Dependencies are not necessarily bad - squads sometimes need to work together to build something truly awesome. Nevertheless, our goal is to have squads be as autonomous as possible, especially minimizing dependencies that are blocking or slowing a squad down
A synchronization meeting where one person from each team meets to discuss dependencies. We don’t usually do scrum of scrums at Spotify, mainly because most of the squads are fairly independent and don’t need such a coordination meeting.
Their job is not to make releases for the squads - their job is to give the squads the support they need to release code themselves; support in the form of infrastructure, scripts, and routines. They are, in a sense, “building the road to production”.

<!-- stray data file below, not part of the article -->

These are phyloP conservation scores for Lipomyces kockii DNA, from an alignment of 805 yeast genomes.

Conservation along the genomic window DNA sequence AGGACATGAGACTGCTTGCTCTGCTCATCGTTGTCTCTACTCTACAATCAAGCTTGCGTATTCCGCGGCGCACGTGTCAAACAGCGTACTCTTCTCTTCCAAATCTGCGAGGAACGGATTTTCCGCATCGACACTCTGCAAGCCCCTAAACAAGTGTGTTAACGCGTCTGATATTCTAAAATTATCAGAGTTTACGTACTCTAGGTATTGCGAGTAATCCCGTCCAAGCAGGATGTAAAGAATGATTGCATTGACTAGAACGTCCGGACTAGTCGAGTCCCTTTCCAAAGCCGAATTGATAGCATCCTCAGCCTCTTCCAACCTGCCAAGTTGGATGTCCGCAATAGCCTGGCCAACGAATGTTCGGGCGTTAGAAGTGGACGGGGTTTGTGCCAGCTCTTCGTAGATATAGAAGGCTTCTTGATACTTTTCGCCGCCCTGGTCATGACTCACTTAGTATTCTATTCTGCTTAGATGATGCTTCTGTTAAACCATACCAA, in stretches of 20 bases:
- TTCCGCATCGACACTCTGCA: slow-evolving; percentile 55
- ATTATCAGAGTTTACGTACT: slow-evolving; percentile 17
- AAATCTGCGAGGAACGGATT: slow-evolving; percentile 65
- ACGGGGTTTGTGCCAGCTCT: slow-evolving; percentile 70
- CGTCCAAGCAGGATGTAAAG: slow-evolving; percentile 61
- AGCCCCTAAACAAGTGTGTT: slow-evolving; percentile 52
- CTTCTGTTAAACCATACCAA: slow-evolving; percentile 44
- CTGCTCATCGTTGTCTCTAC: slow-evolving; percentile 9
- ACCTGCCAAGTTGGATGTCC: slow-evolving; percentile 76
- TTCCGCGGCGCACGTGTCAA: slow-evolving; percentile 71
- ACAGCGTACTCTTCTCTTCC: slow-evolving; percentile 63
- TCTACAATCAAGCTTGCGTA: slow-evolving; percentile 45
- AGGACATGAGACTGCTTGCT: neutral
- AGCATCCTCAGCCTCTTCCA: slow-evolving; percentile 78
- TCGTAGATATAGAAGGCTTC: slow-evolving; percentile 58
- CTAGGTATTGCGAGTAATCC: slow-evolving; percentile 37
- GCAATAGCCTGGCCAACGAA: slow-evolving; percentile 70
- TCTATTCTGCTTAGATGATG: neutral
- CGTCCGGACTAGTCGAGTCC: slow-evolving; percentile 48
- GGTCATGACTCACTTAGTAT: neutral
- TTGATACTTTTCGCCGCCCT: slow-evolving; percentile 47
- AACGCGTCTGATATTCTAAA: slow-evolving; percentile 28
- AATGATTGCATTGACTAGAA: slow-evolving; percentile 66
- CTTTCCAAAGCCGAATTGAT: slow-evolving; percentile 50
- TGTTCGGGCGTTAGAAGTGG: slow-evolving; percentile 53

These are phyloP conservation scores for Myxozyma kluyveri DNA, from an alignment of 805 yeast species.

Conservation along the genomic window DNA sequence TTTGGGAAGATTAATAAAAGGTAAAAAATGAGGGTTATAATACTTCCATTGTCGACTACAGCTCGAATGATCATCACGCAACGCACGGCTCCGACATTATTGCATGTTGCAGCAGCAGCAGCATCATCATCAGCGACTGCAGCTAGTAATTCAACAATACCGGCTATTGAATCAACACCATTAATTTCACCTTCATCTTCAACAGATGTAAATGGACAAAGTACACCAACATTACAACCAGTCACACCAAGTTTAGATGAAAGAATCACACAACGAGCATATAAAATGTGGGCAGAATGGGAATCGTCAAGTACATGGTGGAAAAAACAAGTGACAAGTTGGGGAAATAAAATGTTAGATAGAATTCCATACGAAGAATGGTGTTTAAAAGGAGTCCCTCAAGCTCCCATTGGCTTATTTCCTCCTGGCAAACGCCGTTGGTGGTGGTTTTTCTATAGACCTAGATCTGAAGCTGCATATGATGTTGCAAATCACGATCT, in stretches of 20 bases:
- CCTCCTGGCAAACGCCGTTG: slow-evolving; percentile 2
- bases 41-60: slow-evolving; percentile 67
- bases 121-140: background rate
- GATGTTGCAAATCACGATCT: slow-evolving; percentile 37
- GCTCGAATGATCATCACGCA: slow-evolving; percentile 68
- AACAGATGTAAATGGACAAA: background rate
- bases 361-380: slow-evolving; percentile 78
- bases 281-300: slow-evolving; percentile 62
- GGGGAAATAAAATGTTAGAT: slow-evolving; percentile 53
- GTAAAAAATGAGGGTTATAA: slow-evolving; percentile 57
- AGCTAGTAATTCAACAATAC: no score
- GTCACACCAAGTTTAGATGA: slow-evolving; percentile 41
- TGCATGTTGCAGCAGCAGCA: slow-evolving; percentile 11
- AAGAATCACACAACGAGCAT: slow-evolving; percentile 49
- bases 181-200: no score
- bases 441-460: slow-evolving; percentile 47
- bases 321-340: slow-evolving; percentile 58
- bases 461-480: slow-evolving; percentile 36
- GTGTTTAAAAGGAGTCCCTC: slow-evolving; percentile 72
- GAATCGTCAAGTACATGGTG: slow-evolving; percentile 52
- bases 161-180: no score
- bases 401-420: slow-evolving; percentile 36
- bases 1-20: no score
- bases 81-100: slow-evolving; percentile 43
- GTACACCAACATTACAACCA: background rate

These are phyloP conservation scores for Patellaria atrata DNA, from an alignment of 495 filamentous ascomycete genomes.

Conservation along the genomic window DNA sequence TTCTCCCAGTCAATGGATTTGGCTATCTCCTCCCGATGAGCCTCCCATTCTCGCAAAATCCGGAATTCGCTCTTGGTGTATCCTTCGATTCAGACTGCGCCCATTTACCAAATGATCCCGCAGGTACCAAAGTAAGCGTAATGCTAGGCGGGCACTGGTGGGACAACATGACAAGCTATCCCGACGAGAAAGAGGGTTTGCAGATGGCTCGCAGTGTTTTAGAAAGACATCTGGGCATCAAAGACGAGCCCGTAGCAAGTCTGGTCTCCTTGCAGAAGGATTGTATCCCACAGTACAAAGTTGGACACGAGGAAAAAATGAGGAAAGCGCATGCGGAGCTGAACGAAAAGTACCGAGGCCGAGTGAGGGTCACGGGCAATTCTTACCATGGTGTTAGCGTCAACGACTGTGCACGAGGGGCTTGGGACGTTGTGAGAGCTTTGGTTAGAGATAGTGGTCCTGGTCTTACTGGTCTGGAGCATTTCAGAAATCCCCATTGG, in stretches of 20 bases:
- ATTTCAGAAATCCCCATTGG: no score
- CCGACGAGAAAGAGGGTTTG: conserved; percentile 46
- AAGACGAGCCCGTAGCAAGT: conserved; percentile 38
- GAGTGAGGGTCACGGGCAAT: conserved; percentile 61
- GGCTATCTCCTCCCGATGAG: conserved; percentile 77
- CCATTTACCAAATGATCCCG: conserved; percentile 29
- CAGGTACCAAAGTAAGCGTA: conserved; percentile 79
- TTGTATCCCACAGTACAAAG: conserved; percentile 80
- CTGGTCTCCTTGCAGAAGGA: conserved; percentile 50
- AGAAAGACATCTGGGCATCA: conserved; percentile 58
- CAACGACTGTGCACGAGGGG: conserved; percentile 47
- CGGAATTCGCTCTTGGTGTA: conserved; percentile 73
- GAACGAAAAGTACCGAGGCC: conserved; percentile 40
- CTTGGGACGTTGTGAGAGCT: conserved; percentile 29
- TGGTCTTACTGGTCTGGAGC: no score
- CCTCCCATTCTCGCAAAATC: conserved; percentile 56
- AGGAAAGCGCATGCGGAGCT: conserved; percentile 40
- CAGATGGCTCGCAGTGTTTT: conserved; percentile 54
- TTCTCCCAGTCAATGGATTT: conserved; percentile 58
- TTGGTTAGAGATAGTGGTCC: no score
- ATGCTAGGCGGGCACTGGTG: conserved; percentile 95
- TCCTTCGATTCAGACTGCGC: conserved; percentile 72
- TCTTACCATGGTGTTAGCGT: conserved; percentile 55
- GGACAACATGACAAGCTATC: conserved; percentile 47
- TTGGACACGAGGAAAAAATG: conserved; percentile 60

There is a downside to everything, and the potential downside to full autonomy is a loss of economies of scale. The tester in squad A may be wrestling with a problem that the tester in squad B solved last week. If all testers could get together, across squads and tribes, they could share knowledge and create tools for the benefit of all squads.
The chapter is about your small family of people having similar skills and working within the same general competency area, within the same tribe
A Guild is a more organic and wide-reaching “community of interest”, a group of people that want to share knowledge, tools, code, and practices. Chapters are always local to a Tribe, while a guild usually cuts across the whole organization. Some examples are the web technology guild, the tester guild, the agile coach guild, etc.
Our matrix is weighted towards delivery.